Today, a House GOP border working group rolled out its plan for addressing the border crisis: Changes to the 2008 trafficking law to expedite removals of arriving minors, some kind of humanitarian role for the National Guard, and $1.5 billion for more border security.
Meanwhile, Senate Dems are set to roll out their own proposal to provide $2.7 billion in funds for the crisis. But the Dem plan will include no changes to the 2008 law, because Dems believe the law already gives Obama the flexibility he needs to fix the process and worry that changes could further deprive kids of legal rights.
I’m not sure anyone knows if there is any way to bridge the basic differences here, which means Congress really may go on recess without responding in any way to what has become a humanitarian crisis at the southern border.
But here’s something that could make compromise even harder to reach.
An analysis of the GOP proposal circulating among House Dems homes in on an aspect of it that has gotten little attention. Dems worry that this particular provision could actually weaken protections for kids who genuinely qualify for asylum and/or deportation relief.
This goes beyond the proposed changes to the 2008 law that have attracted the most attention, which center on how to expedite the removal of those who don’t qualify for relief. The key bullet point in the proposal offered by GOP Rep. Kay Granger — the head of the GOP border working group — is this one:
Congress must address the occurrences of fraud in our asylum system. Baseless claims crowd the immigration court system and delay processing for those with legitimate claims. The standard under current law that allows an alien to show a “credible fear of persecution” needs to be examined and addressed to ensure a fraud-free system moving forward. In addition, criminal aliens and criminal gang members should not receive asylum.
This is vague, but the suggestion of revisiting the “credible fear” standard out of fear of “fraud” by these children has Dems worried. As a legal memo being circulated by House Dems puts it, the current process for expedited removals allows people who “raise a credible fear of persecution be placed in ordinary removal proceedings,” for their protection.
“The credible fear standard was purposefully kept low to ensure that we not deport legitimate asylum seekers and that all persons with a significant possibility of establishing asylum got a chance to apply,” the Dems’ memo continues. “Raising the credible fear standard…would result in the removal of bona fide asylum seekers that we have a legal and moral duty to protect.”
Barring further detail from House Republicans, it’s impossible to know what their proposal would do on this front. But the broader point here is that, with Republicans loading up their proposal with get-tough-on-the-border measures, it’s hard to see how Congress will find a way to compromise on any response.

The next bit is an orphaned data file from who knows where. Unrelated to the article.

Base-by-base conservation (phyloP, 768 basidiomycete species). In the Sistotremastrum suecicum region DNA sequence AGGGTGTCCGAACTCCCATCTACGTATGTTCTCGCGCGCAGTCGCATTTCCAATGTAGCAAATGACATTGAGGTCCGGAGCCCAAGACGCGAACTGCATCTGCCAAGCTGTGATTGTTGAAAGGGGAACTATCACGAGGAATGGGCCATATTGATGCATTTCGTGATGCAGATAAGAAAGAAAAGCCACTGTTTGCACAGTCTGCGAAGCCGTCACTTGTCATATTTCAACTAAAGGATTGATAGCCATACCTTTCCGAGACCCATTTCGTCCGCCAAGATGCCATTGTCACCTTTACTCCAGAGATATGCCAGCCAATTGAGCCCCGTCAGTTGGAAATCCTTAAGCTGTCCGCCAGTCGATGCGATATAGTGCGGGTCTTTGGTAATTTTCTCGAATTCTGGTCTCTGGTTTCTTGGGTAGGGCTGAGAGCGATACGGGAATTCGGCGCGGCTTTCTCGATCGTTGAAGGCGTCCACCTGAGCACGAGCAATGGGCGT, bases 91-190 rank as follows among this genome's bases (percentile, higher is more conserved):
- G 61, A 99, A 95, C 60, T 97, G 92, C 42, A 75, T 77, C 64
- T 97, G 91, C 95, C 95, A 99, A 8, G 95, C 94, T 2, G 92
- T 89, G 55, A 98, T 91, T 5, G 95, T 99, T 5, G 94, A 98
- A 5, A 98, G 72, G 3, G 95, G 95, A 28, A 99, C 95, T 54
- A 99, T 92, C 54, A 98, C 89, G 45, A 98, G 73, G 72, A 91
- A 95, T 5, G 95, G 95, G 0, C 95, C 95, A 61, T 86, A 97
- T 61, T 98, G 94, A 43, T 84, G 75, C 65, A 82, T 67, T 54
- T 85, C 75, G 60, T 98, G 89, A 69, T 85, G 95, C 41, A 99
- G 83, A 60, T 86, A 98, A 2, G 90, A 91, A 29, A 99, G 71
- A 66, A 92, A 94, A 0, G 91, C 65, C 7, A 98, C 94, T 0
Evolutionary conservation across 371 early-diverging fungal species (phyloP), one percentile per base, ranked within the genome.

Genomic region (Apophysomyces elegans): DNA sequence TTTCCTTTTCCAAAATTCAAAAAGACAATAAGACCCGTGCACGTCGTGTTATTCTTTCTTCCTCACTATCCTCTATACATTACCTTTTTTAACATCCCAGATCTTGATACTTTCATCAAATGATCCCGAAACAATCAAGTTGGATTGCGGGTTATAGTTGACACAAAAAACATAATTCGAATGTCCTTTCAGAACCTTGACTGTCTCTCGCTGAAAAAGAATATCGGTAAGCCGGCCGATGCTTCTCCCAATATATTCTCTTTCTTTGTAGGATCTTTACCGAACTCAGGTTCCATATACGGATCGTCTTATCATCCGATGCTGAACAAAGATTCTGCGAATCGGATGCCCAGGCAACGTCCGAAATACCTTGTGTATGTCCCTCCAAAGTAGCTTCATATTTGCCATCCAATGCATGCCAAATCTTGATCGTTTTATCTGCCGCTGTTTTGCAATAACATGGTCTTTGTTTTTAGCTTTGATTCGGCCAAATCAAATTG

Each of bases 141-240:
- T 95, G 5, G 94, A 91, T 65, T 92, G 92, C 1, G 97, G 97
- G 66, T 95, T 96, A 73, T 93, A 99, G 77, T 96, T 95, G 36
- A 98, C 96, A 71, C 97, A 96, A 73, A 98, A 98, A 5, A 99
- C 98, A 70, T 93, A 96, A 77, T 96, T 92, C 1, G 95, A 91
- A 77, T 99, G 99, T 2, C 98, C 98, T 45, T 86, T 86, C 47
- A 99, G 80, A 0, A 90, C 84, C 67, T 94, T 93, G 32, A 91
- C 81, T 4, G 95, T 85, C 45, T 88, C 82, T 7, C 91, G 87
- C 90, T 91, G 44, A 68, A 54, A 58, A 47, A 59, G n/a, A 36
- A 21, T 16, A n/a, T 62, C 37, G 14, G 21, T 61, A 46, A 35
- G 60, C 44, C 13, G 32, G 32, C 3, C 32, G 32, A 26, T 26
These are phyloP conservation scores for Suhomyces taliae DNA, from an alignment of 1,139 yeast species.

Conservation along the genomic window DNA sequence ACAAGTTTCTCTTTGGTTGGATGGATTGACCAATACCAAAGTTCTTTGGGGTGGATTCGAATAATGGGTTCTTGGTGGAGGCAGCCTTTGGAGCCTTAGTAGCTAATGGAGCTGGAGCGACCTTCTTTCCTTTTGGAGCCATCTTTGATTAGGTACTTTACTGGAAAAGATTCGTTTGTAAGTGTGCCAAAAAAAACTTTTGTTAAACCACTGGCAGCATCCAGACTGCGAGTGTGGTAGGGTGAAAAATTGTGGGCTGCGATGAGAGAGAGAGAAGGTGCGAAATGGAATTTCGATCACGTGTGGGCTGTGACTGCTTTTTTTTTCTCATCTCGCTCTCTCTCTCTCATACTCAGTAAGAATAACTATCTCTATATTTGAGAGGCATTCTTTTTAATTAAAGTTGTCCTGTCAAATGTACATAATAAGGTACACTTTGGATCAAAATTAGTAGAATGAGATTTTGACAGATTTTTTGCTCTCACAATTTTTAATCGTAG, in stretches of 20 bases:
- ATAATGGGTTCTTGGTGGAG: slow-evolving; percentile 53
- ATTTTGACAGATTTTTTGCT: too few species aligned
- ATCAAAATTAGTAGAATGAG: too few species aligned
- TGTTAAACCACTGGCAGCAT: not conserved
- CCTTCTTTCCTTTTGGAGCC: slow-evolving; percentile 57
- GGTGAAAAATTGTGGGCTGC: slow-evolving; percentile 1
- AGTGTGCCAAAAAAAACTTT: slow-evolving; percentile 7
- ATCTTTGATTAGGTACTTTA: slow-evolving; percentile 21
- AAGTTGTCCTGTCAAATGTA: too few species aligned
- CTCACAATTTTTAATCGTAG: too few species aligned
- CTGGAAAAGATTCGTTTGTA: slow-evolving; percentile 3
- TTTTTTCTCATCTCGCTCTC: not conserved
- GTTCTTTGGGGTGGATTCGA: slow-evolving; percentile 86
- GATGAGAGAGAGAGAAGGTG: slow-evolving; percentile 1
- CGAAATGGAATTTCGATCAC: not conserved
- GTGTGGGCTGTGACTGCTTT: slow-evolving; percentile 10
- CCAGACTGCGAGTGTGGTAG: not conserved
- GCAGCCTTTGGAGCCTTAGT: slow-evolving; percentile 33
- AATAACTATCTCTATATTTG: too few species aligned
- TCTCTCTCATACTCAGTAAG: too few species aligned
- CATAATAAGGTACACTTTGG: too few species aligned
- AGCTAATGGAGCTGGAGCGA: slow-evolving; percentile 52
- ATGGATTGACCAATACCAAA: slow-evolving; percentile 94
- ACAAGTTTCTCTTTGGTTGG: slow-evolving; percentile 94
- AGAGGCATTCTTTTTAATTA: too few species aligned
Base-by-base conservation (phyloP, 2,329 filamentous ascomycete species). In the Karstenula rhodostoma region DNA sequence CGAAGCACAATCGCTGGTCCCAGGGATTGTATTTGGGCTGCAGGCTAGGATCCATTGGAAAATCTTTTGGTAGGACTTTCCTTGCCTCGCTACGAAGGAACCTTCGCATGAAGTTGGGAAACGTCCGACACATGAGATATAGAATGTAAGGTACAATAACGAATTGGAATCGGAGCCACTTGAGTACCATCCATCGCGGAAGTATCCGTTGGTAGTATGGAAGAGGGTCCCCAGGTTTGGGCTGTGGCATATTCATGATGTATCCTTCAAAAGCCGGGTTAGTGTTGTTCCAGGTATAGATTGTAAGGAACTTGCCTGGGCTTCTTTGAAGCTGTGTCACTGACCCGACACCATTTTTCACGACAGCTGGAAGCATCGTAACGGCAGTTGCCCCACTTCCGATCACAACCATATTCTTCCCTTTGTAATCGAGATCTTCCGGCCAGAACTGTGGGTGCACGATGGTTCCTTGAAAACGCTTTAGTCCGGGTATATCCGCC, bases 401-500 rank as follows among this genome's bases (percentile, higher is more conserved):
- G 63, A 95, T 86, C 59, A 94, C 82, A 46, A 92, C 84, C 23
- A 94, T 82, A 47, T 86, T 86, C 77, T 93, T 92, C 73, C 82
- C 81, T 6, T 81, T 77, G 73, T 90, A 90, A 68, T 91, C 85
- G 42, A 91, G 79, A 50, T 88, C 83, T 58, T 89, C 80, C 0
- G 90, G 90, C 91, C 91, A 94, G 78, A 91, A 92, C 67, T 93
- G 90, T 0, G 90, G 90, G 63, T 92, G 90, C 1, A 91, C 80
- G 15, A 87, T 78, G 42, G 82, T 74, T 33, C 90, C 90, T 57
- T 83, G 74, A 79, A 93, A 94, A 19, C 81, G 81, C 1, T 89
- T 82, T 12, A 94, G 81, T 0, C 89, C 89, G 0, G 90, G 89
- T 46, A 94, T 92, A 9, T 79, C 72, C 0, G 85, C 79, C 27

It’s true that Obama has signaled general support for some kind of tweaks to the 2008 law, and backed off when Democrats balked. John Boehner is now asking Obama in a formal letter whether he supports any such changes. That’s a fair question. But ultimately, even if Obama does clarify that he supports some kind of changes, it’s still not clear that any border proposal can pass the House.
Indeed, in urging Obama to declare support for such changes, Boehner is essentially saying that he needs help in corralling House Dem support for his proposal. That’s because House conservatives are already balking at supporting the proposal because they don’t believe Republicans should pass anything to address the crisis. Why? As Politico reports, they are wary of acting because it would help Obama solve what they view as his mess and it could lead to — shock! horror! — negotiations with the Senate over immigration, and who knows where that could lead?
And so Boehner will probably need a large bloc of Dems to pass anything. But to win over enough House Republicans, the current proposal is getting loaded up with more provisions designed to speed up deportations that could have unforeseen humanitarian consequences — such as the “credible fear” measure. Yet that will only make winning over Dems harder.
In fairness, getting any proposal through the Dem-controlled Senate will also be tough. But Dem aides think there are probably ways to tweak the 2008 law that would be acceptable to Dem Senators while also winning over a handful of Republicans to get to 60. But the House is another matter entirely. It remains unclear whether any proposal can pass it.